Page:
I pulled up to Weber State’s net-zero home and saw Jeremy Farner, Associate Professor of Construction and Building Sciences, and his son, Scout, tinkering with some blocks of wood. I got out of the car and as I approached I expected the father and son to notice my arrival. Little did I know, I was interrupting a vital lesson on construction. “No you’d have to screw it like this!” Scout declared. “Or maybe just nail it like that.” Jeremy responded. I cleared my throat, introduced myself, and with that, the tour began.
2020 Solar Decathlon Finalists
As we entered the home, I realized Jeremy and his team of Building Design and Construction Seniors had really out done themselves. The home was selected as a top 10 finalist in the Energy Department Solar Decathlon and for good reason. Not only was the home’s exterior beautiful, but the interior seemed spacious and comfortable, despite measuring only 24’ wide. As we walked from room to room, Jeremy explained the process of building a net-zero home in 6 steps. First, invest in a good thermal envelope for your home. That meant above standard wall insulation, attic and basement insulation. Yet even with this careful insulation, the initial pressurized test, revealed the home had an air leak about 40″ by 40″. That’s the equivalent of leaving the front door open year round. After the seal and final pressurized test, the home was at a 6″ by 6″ hole.
Jeremy explained, “Air sealing the home was a big game changer for us. Energy efficiency is everything when you build net-zero and air sealing the home below 1 ACH is so vital. AeroBarrier West actually donated the air seal on the home in order to bring the ACH down to 0.6.”
With the house sealed tight, Jeremy and his team could continue on to steps 3-6; invest in Low E windows, mechanical ventilation/energy recovery ventilator, closed combustion furnace and finally a solar array.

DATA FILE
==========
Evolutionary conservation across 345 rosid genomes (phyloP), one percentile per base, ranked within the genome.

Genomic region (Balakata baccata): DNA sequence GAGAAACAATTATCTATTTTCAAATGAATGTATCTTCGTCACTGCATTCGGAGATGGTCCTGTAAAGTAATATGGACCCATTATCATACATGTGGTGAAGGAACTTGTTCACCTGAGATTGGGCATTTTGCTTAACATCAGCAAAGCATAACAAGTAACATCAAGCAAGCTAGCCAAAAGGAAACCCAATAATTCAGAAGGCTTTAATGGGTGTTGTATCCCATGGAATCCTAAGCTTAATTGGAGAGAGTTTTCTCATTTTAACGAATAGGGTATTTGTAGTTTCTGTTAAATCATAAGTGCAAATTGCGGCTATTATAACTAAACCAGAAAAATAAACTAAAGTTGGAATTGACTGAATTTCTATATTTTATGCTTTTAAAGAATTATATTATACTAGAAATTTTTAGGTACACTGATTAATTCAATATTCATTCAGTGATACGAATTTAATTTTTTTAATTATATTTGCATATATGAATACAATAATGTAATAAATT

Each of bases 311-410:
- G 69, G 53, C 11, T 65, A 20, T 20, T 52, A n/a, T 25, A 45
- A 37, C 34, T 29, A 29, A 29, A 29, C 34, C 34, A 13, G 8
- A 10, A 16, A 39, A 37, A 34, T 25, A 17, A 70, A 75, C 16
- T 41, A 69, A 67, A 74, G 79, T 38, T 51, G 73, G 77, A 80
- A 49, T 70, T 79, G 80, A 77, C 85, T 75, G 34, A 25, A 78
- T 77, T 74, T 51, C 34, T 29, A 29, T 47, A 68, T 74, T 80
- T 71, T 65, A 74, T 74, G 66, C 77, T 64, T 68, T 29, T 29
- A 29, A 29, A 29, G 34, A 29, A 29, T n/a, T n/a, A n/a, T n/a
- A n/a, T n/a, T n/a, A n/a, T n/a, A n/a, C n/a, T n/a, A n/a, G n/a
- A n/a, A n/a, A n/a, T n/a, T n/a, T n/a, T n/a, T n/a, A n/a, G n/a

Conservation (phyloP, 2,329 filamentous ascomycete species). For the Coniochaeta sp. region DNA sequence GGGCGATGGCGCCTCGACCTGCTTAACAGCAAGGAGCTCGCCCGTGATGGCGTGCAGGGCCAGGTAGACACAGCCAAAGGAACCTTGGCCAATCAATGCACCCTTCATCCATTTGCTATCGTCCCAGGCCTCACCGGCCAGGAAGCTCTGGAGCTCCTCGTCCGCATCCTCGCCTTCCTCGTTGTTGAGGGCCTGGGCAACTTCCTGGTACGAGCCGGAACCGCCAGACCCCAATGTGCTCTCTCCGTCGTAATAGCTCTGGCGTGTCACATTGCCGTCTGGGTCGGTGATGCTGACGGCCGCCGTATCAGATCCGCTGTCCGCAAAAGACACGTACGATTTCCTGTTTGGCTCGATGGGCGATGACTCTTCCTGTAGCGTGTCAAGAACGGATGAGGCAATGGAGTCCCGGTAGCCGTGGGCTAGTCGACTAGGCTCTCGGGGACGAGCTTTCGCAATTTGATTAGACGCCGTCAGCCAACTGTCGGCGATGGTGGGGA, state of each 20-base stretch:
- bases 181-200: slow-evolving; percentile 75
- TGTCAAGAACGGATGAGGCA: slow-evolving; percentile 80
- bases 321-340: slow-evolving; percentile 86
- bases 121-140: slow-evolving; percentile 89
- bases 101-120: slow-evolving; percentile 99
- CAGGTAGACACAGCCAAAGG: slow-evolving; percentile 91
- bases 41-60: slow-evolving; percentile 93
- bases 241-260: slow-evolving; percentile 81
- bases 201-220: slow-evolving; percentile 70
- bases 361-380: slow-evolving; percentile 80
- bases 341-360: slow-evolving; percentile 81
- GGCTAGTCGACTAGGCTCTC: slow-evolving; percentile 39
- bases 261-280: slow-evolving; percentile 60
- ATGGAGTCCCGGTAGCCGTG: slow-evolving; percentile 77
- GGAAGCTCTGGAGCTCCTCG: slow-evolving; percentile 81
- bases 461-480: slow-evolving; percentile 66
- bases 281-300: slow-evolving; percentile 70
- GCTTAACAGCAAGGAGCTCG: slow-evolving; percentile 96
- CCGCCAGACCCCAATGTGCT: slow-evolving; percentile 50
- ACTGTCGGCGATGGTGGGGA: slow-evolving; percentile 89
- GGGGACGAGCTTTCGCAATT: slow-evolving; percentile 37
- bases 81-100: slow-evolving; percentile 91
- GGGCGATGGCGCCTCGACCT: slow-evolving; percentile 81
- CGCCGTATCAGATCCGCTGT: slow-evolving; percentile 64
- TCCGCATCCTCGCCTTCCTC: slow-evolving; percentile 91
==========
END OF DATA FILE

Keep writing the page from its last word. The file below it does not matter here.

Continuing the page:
Take a viritual tour of the Weber State Net-Zero Solar Decathlon Home.
Real World Experiences
We passed by the entry way and Jeremy smiled at the plaque his senior students had signed and placed on the table, “So I was teaching this Green Building class, right? The students kept saying, ‘I wanna see it! I wanna see it!’ And so that’s when I started building real homes like this. And we started to be able to do tests. Say, ‘Oh What if we did this with the exterior wall. How much energy would it save us? What if we put in these windows? What if we did this with our insulation in the attic? Students get an opportunity to have real world work, to see it!” Here at AeroBarrier West we ask ourselves these same questions and push for greener builds for a healthier world.
Weber State Building Design and Construction students in the process of the Solar Decathlon Build.
Once the Weber State Students could see it, they began to push the boundaries of improvement and energy efficiency. Not only does the home meet net-zero requirements, but it can power itself for 3 days at vital load capacity in the occurrence of a power outage. In addition, the home produces enough energy to power an electric vehicle for 20 miles a day. The home will be sold in a lottery at market price with many potential buyers entered.
The Weber State Building Design and Construction team pushes for progression.
Here at AeroBarrier West we too strive for progression.
We are happy to have supported that same drive in the Weber State team.
This high-tech energy regulation equipment allows the home to function off the grid up to 3 days at vital load capacity.
AeroBarrier West cutting-edge sealant technology allows the home to maintain comfortable air temperatures year round at optimul energy efficiency.
A Pile of Wood
As we exited the home, we passed by that same pile of wood. Jeremy stooped to pick it up and Scout joined him. They began tinkering again. Jeremy looked up and said, “How cool is it for my students to drive by and say, ‘I helped design that house!’ It’s real. It’s tangible. It’s being able to show up on a job, see a pile of wood, walk away and see the progression.” Whether it be a beautiful award winning net-zero home or only a pile of wood, AeroBarrier West is grateful to support builders like Jeremy who continuously strive for progression.